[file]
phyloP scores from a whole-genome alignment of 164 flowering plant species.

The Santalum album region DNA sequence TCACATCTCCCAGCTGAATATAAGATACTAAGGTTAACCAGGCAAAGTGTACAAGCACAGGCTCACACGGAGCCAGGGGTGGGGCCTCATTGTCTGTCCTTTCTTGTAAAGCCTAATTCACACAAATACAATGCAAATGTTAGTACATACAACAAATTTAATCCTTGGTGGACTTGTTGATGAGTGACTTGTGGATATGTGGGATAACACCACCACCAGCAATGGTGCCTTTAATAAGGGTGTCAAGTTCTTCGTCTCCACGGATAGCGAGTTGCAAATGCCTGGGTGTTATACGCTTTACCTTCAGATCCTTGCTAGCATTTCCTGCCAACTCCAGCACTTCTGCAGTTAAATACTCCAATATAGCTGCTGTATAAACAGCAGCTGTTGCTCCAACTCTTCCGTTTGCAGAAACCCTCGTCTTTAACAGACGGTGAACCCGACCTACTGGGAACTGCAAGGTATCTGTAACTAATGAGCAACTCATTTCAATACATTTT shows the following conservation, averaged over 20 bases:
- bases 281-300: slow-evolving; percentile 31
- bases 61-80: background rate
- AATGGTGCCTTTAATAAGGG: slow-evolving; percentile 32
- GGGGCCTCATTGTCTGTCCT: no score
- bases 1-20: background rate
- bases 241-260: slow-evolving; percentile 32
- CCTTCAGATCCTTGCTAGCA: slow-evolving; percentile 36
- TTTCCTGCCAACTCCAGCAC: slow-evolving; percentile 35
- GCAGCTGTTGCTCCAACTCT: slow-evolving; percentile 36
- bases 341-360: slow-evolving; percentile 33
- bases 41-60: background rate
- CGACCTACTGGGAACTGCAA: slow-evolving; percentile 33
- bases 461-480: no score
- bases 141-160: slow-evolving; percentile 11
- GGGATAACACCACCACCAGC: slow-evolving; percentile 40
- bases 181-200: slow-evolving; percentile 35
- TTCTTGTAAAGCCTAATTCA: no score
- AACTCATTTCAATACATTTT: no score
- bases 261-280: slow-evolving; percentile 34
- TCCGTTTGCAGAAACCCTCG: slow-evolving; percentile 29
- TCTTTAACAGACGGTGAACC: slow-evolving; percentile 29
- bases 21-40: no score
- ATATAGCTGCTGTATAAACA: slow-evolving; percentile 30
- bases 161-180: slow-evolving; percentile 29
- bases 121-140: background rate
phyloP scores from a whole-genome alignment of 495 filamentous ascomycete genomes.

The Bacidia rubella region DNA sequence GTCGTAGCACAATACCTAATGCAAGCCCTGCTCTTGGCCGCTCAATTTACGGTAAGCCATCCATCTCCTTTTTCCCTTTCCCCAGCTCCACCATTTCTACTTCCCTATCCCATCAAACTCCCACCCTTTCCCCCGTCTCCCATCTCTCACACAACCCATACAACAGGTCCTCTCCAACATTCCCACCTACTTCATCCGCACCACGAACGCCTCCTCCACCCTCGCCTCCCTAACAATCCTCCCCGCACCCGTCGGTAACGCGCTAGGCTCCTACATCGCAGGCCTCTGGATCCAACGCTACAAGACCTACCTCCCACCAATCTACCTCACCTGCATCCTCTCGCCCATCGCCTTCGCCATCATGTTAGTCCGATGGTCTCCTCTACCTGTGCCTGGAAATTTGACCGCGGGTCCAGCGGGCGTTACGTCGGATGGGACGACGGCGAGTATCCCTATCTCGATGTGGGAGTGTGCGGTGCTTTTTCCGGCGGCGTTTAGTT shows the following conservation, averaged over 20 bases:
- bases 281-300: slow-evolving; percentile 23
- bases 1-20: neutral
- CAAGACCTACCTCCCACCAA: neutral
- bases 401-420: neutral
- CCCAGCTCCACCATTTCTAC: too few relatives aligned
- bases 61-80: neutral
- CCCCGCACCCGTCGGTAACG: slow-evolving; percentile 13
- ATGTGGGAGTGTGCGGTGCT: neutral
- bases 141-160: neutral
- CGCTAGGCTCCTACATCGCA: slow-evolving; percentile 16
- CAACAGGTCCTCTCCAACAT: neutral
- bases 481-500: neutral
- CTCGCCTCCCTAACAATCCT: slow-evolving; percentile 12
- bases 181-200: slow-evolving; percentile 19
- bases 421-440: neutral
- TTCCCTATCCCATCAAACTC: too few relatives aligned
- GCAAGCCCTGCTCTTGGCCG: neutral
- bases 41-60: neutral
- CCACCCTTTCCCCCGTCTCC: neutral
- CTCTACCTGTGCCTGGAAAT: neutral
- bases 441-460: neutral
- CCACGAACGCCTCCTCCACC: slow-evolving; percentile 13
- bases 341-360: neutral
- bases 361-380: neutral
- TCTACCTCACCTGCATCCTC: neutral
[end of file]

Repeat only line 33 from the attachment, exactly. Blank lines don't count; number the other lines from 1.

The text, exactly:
- bases 401-420: neutral